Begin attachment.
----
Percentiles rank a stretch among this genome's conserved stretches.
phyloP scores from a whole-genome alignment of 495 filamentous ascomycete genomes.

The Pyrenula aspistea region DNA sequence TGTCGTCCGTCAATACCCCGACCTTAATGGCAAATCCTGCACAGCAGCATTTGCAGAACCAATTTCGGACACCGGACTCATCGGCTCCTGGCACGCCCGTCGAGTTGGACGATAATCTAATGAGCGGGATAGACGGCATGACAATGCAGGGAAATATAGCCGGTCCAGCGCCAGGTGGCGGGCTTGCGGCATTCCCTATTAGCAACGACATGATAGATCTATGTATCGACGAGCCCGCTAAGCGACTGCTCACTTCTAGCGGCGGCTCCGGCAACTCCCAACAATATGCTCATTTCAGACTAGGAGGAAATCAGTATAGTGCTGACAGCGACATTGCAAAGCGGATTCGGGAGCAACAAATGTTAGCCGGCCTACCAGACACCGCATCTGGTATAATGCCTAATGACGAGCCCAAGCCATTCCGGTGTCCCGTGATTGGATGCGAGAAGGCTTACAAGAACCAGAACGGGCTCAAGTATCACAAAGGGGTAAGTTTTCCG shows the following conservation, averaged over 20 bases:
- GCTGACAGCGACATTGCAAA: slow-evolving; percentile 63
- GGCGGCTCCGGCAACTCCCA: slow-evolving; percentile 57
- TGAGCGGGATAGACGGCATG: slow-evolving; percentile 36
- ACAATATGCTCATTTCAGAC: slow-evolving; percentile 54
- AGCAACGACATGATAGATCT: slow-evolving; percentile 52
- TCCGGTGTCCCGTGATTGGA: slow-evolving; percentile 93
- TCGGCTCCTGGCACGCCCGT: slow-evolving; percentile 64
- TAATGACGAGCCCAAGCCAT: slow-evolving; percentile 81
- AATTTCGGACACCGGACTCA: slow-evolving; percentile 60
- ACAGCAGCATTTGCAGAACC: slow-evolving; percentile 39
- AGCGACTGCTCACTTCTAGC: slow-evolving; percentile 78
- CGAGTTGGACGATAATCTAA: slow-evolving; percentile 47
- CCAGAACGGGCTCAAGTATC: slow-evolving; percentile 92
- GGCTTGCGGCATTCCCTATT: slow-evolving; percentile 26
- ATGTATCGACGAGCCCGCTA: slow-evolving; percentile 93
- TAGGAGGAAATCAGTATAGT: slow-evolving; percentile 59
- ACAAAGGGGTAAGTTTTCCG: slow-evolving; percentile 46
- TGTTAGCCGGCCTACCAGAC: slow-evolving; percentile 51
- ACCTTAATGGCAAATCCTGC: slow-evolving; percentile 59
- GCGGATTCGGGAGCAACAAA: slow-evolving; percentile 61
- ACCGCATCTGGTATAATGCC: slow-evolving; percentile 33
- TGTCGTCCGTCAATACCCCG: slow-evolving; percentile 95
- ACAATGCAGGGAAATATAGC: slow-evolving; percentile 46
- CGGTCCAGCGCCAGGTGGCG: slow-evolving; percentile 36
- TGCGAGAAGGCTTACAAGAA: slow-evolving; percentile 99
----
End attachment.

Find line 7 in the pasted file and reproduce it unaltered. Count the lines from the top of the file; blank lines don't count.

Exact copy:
- ACAATATGCTCATTTCAGAC: slow-evolving; percentile 54